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Women's retreat empowers


THE Twapewa Kadhikwa Annual Women's Retreat weekend, which aimed to activate the faith of women, as well as renew their mindsets for a more productive and prosperous future, will be remembered by those who attended as a life changer.

'Ompata' Headed to Big Screen

THE gritty reality of township life is often overlooked or ignored, but young film-maker Roger Rafael has found a way to creatively tell these stories through a YouTube series titled 'Ompata'.


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Average house prices edge up


AT the end of March this year, the average price of a house in Namibia was N$1,2 million – about N$100 000 more than during the same time last year.

Namibians show interest in US trade

Elijah Mukubonda

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      SINCE she was a little girl, Elise Hausiku had a simple wish – to have a comfortable toilet.
      She is now 82 years old.

      This wish has not come true in what she calls “an independent Namibia”.
      “As a young girl, I thought my life would change for the better, even more so after independence. But today in my old age I do not have a permanent toilet structure.
      “I'm living off my old-age pension grant to take care of my family,” she says.
      Hausiku and her neighbours at Rundu's Ndama settlement have to dig holes in their yards every other month to relieve themselves.
      Ndama is considered to be one of the oldest and biggest settlements at the town.
      When The Namibian visited the area this week, John Ndara and Frans Sikerete were called to help Hausiku dig a new hole for her makeshift toilet.
      Hausiku said they were lucky Ndara, her nephew, was part of the digging team.
      “We normally pay a fee of N$50 for labour when we hire people,” she said.
      Another resident, Reginalda Kupembona, said residents have to wake up family members or neighbours to escort them to the 'toilet' at night, because it is not safe.
      “We use our cellphone torches to light our way to the makeshift toilets at night, because we do not even have electricity. We have to deal with insects when we go to the toilet. It is really bad to suffer like this while you are apparently living at a town,” she said.
      Residents Remigia Mukishi (34) and Theresia Mayongola (29) say they cannot continue living in an unhygienic environment in an independent Namibia.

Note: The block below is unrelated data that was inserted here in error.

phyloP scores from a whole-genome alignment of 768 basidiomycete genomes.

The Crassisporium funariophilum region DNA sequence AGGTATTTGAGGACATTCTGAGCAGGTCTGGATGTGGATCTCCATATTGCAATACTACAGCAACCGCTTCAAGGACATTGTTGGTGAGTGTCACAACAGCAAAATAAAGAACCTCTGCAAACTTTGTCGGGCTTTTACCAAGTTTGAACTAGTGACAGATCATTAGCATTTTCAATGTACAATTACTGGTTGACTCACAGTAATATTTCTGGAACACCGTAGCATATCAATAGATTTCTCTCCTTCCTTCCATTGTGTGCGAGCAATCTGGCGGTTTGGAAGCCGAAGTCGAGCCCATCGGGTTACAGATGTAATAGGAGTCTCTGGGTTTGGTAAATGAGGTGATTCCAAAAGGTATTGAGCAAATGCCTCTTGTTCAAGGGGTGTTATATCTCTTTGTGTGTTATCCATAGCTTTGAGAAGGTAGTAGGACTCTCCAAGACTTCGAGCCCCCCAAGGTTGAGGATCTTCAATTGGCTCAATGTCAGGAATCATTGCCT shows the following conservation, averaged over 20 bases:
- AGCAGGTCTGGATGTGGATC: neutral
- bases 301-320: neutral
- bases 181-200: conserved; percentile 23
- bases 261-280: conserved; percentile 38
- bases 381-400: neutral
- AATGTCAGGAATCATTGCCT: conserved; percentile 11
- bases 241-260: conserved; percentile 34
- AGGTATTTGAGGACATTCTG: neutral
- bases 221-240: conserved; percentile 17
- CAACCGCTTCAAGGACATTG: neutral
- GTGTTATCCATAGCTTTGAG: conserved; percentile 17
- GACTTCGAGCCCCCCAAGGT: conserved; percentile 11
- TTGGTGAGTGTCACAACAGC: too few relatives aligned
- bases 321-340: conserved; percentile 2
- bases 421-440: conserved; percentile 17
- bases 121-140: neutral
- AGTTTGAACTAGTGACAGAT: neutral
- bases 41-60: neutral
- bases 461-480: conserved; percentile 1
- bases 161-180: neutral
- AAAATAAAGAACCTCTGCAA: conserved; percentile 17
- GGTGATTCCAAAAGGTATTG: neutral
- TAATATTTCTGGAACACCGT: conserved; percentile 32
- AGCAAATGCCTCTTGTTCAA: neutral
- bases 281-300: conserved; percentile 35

They said if a sewer line is installed in the area, they would be able to build permanent sanitation facilities at their houses.
      “There is no privacy or comfort when you want to use the toilet. Basically, these makeshift toilets are as good as public toilets because anyone can use it.
      “They're full of cockroaches and other insects, which enter our homes. It's not even safe for our toddlers, because they can fall into the toilets. The smell is also unbearable,” Mayongola said.
      Mukishi said they also need Ndama to be surveyed because some residents cannot build permanent structures, and this makes them feel excluded from enjoying their basic human right to a permanent shelter.
      Residents who are currently paying the Rundu Town Council for services such as water and fire emergency services have also complained about a lack of proper access roads to the area.
      Rundu chief executive officer Olavi Nathanael could not be reached for comment.
      The governor of the Kavango East region, Bonifatius Wakudumo, during his state of the region address this month revealed that land surveys for the formalisation of Sauyemwa Extension 11, Ndama Extension 14, and Kaisosi Extension 12 have been completed at a cost of N$1 419 910.
      “In this regard, 1 033 erven have been surveyed,” he said.
      He also said two boreholes were drilled at Ndama at a cost of N$499 537, which would benefit 10 000 households.
      According to the Namibian Statistics Agency (NSA) inter-censal demographic survey released in 2016, about 45,7% of Namibians in both rural and urban areas do not have access to toilets.
      Meanwhile, ombudsman Basilius Dyakugha says Namibia is lacking behind in the provision of sanitation.
      “There is no doubt that Namibia is the driest country in the Southern African Development Community, therefore fresh, let alone drinking water is very scarce for many communities – especially in rural areas.
      “Water and sanitation are areas in which Namibia has made slow progress – particularly in rural areas. As a human rights office we call upon the government and other stakeholders to do more to provide potable water to the community in remote areas, so that by 2030 every Namibian would have access to clean water,” he says.
      Minister of urban and rural development Erastus Uutoni yesterday said he needs more time to assess the statistics on progress made by the country in providing sanitation.
      “It was observed that no toilet facilities were common in rural areas at 70%, while private and shared toilets were common in urban areas, constituting 63,2%. At regional level, the Kavango West and Zambezi regions had the highest proportion of no toilet facilities, with 85,5% and 82,1%, respectively,” the survey said in part.

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